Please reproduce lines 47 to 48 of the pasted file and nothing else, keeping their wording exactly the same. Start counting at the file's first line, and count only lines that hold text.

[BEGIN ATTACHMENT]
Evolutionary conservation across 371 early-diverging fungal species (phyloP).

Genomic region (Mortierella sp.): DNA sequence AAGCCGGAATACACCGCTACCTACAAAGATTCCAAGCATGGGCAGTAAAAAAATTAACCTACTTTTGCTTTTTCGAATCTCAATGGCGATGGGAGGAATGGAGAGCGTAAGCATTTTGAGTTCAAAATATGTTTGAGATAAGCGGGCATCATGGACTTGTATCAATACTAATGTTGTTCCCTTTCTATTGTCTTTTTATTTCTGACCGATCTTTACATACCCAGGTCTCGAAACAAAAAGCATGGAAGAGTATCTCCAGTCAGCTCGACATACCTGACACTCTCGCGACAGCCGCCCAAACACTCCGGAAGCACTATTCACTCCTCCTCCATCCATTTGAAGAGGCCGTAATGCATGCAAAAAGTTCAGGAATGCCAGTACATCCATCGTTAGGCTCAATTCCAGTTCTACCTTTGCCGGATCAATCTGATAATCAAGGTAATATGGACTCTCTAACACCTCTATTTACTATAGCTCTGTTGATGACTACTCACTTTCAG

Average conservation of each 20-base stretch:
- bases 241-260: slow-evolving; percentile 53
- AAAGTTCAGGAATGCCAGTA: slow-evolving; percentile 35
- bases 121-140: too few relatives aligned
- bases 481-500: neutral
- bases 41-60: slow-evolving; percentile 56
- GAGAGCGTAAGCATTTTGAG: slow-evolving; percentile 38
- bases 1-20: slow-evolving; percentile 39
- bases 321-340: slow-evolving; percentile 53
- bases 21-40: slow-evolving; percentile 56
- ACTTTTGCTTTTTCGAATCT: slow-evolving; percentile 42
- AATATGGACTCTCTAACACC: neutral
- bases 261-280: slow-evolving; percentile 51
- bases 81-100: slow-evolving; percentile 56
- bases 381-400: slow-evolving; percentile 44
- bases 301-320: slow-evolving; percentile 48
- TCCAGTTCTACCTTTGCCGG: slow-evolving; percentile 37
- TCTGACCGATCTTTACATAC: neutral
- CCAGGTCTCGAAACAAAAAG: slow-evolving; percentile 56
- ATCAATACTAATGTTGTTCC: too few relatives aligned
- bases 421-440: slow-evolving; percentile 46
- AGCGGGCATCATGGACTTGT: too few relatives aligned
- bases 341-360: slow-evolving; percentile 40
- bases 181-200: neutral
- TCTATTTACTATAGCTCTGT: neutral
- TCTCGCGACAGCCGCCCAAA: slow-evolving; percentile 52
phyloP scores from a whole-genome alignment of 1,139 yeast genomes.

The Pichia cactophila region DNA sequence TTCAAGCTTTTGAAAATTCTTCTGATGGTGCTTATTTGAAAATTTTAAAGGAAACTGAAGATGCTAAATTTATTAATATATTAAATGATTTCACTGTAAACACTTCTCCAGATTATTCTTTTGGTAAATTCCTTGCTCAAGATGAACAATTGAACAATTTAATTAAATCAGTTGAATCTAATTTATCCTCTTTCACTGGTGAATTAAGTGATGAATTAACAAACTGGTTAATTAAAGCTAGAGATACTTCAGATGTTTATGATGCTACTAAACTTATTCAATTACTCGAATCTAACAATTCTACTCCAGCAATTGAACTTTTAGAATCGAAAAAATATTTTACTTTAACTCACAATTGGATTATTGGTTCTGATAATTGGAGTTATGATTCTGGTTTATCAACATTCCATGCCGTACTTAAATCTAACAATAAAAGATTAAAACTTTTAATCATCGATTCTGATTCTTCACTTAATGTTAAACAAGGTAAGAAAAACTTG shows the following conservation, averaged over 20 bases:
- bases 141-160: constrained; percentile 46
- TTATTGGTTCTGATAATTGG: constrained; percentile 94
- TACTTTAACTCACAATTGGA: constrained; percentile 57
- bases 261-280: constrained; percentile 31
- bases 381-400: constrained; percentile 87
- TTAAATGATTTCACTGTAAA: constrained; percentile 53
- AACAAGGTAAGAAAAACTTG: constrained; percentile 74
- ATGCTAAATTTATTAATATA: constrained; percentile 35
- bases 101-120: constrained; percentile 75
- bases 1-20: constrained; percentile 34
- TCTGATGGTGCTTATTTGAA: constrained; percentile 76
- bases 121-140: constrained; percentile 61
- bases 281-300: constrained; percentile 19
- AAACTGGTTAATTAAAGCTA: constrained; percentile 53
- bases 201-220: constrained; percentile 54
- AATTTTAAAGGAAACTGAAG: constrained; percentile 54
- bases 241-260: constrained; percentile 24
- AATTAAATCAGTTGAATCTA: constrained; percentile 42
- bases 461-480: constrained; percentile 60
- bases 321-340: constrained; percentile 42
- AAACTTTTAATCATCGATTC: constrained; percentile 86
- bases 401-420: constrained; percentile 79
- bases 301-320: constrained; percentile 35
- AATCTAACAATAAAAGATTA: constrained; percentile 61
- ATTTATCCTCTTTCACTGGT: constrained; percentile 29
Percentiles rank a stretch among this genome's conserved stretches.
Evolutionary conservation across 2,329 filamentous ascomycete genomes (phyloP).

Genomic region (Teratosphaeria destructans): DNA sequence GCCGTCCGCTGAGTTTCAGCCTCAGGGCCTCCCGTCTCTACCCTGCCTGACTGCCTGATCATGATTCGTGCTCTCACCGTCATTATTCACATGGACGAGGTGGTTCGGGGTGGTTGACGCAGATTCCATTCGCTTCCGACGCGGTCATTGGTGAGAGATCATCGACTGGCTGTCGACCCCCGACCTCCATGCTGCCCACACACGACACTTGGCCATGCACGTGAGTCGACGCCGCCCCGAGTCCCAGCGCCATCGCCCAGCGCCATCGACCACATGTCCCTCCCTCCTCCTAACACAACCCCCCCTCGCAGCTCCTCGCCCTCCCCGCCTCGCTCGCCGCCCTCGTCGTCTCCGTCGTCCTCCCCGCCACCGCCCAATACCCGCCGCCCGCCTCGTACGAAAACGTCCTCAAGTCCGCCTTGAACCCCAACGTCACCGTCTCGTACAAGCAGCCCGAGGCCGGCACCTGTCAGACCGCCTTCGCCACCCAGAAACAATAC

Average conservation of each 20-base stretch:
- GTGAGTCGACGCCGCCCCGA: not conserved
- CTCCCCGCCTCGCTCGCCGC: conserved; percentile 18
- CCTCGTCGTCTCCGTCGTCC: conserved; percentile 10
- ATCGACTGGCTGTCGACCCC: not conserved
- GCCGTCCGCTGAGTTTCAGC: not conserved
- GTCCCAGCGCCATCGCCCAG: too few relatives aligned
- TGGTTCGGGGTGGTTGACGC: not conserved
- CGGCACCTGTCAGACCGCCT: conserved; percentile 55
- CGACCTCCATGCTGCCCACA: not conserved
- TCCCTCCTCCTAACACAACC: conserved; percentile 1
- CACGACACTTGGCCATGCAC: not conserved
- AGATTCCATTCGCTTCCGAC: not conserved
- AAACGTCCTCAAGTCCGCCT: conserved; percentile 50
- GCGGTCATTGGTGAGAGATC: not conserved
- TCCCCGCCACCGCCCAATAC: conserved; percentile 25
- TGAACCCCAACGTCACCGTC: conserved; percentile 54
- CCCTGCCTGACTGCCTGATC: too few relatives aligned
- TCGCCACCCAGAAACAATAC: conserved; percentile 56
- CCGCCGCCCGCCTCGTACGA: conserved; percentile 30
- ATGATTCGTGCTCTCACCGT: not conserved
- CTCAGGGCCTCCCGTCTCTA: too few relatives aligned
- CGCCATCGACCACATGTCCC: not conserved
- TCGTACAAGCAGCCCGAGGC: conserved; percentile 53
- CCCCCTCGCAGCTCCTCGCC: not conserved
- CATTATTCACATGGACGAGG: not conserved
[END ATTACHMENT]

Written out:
- bases 241-260: constrained; percentile 24
- AATTAAATCAGTTGAATCTA: constrained; percentile 42